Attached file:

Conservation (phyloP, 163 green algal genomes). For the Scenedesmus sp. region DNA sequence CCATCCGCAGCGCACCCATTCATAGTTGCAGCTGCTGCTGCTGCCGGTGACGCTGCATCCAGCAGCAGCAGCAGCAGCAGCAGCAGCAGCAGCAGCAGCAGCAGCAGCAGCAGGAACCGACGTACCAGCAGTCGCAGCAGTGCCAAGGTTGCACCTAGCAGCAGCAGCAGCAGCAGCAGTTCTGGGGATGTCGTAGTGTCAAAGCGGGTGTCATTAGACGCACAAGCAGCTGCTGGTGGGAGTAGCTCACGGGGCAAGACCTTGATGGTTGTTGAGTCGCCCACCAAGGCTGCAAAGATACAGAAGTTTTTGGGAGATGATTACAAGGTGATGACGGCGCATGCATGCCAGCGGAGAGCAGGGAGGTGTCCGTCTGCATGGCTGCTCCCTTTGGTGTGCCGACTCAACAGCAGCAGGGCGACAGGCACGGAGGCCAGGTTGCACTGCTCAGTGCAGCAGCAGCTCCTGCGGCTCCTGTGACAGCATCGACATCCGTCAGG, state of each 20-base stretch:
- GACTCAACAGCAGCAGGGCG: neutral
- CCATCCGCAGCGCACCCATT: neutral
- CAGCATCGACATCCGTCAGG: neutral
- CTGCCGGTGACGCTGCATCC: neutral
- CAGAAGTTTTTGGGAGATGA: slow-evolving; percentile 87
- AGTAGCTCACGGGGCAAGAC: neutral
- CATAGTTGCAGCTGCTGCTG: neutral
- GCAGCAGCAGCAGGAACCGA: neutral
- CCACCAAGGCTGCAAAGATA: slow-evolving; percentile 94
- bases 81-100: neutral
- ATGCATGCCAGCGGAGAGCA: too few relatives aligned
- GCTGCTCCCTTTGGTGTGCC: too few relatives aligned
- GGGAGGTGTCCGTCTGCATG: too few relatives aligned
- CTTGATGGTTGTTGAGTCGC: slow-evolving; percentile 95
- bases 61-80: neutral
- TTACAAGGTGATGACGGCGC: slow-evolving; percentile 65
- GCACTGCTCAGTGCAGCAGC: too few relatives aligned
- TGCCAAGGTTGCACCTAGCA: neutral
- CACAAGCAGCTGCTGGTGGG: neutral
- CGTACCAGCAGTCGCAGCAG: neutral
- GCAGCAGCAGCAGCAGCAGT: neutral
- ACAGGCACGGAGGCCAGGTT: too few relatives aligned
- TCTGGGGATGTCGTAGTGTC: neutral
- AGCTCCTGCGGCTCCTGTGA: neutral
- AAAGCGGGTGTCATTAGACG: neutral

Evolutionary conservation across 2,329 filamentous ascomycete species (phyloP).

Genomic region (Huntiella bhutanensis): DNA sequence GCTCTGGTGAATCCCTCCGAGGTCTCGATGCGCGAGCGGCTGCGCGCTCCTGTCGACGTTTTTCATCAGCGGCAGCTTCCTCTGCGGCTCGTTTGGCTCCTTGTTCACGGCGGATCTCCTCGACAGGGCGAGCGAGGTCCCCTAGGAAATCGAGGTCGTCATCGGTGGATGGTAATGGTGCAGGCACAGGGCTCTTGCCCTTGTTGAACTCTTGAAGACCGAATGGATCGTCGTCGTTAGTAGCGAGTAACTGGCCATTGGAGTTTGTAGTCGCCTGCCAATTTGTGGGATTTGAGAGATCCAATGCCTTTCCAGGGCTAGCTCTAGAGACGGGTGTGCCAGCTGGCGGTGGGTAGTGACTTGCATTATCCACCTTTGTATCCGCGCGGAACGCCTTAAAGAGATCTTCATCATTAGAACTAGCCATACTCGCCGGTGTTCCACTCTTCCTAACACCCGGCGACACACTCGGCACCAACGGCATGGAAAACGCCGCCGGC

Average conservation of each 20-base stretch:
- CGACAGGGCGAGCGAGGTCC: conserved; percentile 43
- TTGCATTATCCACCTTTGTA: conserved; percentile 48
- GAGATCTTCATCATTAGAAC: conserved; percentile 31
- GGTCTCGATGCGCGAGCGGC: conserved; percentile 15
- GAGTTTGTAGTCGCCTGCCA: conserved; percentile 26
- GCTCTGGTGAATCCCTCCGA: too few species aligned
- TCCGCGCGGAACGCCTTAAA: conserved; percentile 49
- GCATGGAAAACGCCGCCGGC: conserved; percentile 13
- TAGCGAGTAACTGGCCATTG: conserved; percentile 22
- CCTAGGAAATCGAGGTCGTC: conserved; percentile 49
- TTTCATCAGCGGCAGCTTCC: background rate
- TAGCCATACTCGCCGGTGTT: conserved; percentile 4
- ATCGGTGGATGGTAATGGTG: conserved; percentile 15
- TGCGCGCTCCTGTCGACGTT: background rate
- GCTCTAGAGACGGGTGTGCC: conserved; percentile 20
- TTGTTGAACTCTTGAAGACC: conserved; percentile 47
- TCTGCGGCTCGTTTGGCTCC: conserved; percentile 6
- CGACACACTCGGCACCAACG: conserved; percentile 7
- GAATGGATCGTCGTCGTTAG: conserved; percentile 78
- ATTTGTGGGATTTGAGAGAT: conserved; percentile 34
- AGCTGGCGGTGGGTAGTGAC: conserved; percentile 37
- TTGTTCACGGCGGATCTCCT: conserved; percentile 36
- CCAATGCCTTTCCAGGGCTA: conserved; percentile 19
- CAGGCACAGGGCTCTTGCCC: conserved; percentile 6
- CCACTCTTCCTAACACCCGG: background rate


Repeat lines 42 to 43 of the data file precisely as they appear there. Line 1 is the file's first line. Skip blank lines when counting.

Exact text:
- ATCGGTGGATGGTAATGGTG: conserved; percentile 15
- TGCGCGCTCCTGTCGACGTT: background rate